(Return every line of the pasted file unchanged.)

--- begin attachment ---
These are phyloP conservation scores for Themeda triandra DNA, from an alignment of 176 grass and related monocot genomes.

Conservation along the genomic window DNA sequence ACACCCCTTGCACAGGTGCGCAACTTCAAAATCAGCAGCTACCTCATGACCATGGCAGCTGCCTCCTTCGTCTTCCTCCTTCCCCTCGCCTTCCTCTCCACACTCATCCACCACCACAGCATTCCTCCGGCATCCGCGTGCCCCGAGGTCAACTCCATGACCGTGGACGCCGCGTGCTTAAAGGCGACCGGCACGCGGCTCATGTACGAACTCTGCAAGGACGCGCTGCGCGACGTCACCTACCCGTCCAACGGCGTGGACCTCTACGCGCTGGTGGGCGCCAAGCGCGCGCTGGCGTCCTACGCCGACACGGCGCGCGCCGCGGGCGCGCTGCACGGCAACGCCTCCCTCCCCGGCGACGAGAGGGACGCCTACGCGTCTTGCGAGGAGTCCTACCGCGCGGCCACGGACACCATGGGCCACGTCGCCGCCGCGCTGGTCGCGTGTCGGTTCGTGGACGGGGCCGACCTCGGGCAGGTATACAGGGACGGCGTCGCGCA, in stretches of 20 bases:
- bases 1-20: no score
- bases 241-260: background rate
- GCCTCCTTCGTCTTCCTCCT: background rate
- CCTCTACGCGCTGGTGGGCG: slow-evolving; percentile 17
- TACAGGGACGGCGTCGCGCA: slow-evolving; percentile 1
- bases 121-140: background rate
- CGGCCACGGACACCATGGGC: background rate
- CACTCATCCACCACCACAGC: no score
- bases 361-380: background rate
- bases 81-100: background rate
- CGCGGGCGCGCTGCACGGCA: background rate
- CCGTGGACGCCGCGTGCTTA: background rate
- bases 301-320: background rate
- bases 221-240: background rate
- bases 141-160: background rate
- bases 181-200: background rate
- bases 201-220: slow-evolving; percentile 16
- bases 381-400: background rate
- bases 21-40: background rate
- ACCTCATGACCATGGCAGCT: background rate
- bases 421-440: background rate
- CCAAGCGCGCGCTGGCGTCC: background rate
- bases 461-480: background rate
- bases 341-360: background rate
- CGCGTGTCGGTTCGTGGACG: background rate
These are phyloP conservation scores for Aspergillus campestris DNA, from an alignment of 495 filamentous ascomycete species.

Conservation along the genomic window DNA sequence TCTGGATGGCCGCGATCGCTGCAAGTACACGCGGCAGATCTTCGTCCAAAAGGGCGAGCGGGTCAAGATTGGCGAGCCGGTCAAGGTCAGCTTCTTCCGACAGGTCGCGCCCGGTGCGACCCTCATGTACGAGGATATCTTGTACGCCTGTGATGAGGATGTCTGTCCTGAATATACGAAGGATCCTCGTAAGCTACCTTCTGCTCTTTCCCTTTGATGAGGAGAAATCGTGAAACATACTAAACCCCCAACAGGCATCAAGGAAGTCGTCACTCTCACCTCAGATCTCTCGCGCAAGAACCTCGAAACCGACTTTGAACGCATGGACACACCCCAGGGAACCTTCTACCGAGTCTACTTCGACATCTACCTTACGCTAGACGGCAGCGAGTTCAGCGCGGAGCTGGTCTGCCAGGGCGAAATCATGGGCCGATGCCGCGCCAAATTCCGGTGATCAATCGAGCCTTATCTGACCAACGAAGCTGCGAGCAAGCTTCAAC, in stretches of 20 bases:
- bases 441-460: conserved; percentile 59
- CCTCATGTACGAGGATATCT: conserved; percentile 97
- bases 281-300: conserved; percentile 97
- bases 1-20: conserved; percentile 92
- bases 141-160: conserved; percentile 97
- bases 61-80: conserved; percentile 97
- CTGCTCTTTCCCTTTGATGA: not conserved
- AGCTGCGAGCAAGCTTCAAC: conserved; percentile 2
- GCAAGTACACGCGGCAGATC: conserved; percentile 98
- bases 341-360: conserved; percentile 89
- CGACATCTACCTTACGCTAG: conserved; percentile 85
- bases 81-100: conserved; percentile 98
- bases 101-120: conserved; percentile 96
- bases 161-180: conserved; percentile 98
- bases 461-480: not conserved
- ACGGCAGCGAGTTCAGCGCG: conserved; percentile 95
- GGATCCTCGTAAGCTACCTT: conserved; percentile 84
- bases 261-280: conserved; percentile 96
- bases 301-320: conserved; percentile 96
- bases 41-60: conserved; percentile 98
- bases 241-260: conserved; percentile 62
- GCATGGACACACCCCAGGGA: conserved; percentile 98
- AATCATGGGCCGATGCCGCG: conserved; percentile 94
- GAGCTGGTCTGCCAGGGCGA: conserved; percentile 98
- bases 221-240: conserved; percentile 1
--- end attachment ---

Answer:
These are phyloP conservation scores for Themeda triandra DNA, from an alignment of 176 grass and related monocot genomes.

Conservation along the genomic window DNA sequence ACACCCCTTGCACAGGTGCGCAACTTCAAAATCAGCAGCTACCTCATGACCATGGCAGCTGCCTCCTTCGTCTTCCTCCTTCCCCTCGCCTTCCTCTCCACACTCATCCACCACCACAGCATTCCTCCGGCATCCGCGTGCCCCGAGGTCAACTCCATGACCGTGGACGCCGCGTGCTTAAAGGCGACCGGCACGCGGCTCATGTACGAACTCTGCAAGGACGCGCTGCGCGACGTCACCTACCCGTCCAACGGCGTGGACCTCTACGCGCTGGTGGGCGCCAAGCGCGCGCTGGCGTCCTACGCCGACACGGCGCGCGCCGCGGGCGCGCTGCACGGCAACGCCTCCCTCCCCGGCGACGAGAGGGACGCCTACGCGTCTTGCGAGGAGTCCTACCGCGCGGCCACGGACACCATGGGCCACGTCGCCGCCGCGCTGGTCGCGTGTCGGTTCGTGGACGGGGCCGACCTCGGGCAGGTATACAGGGACGGCGTCGCGCA, in stretches of 20 bases:
- bases 1-20: no score
- bases 241-260: background rate
- GCCTCCTTCGTCTTCCTCCT: background rate
- CCTCTACGCGCTGGTGGGCG: slow-evolving; percentile 17
- TACAGGGACGGCGTCGCGCA: slow-evolving; percentile 1
- bases 121-140: background rate
- CGGCCACGGACACCATGGGC: background rate
- CACTCATCCACCACCACAGC: no score
- bases 361-380: background rate
- bases 81-100: background rate
- CGCGGGCGCGCTGCACGGCA: background rate
- CCGTGGACGCCGCGTGCTTA: background rate
- bases 301-320: background rate
- bases 221-240: background rate
- bases 141-160: background rate
- bases 181-200: background rate
- bases 201-220: slow-evolving; percentile 16
- bases 381-400: background rate
- bases 21-40: background rate
- ACCTCATGACCATGGCAGCT: background rate
- bases 421-440: background rate
- CCAAGCGCGCGCTGGCGTCC: background rate
- bases 461-480: background rate
- bases 341-360: background rate
- CGCGTGTCGGTTCGTGGACG: background rate
These are phyloP conservation scores for Aspergillus campestris DNA, from an alignment of 495 filamentous ascomycete species.

Conservation along the genomic window DNA sequence TCTGGATGGCCGCGATCGCTGCAAGTACACGCGGCAGATCTTCGTCCAAAAGGGCGAGCGGGTCAAGATTGGCGAGCCGGTCAAGGTCAGCTTCTTCCGACAGGTCGCGCCCGGTGCGACCCTCATGTACGAGGATATCTTGTACGCCTGTGATGAGGATGTCTGTCCTGAATATACGAAGGATCCTCGTAAGCTACCTTCTGCTCTTTCCCTTTGATGAGGAGAAATCGTGAAACATACTAAACCCCCAACAGGCATCAAGGAAGTCGTCACTCTCACCTCAGATCTCTCGCGCAAGAACCTCGAAACCGACTTTGAACGCATGGACACACCCCAGGGAACCTTCTACCGAGTCTACTTCGACATCTACCTTACGCTAGACGGCAGCGAGTTCAGCGCGGAGCTGGTCTGCCAGGGCGAAATCATGGGCCGATGCCGCGCCAAATTCCGGTGATCAATCGAGCCTTATCTGACCAACGAAGCTGCGAGCAAGCTTCAAC, in stretches of 20 bases:
- bases 441-460: conserved; percentile 59
- CCTCATGTACGAGGATATCT: conserved; percentile 97
- bases 281-300: conserved; percentile 97
- bases 1-20: conserved; percentile 92
- bases 141-160: conserved; percentile 97
- bases 61-80: conserved; percentile 97
- CTGCTCTTTCCCTTTGATGA: not conserved
- AGCTGCGAGCAAGCTTCAAC: conserved; percentile 2
- GCAAGTACACGCGGCAGATC: conserved; percentile 98
- bases 341-360: conserved; percentile 89
- CGACATCTACCTTACGCTAG: conserved; percentile 85
- bases 81-100: conserved; percentile 98
- bases 101-120: conserved; percentile 96
- bases 161-180: conserved; percentile 98
- bases 461-480: not conserved
- ACGGCAGCGAGTTCAGCGCG: conserved; percentile 95
- GGATCCTCGTAAGCTACCTT: conserved; percentile 84
- bases 261-280: conserved; percentile 96
- bases 301-320: conserved; percentile 96
- bases 41-60: conserved; percentile 98
- bases 241-260: conserved; percentile 62
- GCATGGACACACCCCAGGGA: conserved; percentile 98
- AATCATGGGCCGATGCCGCG: conserved; percentile 94
- GAGCTGGTCTGCCAGGGCGA: conserved; percentile 98
- bases 221-240: conserved; percentile 1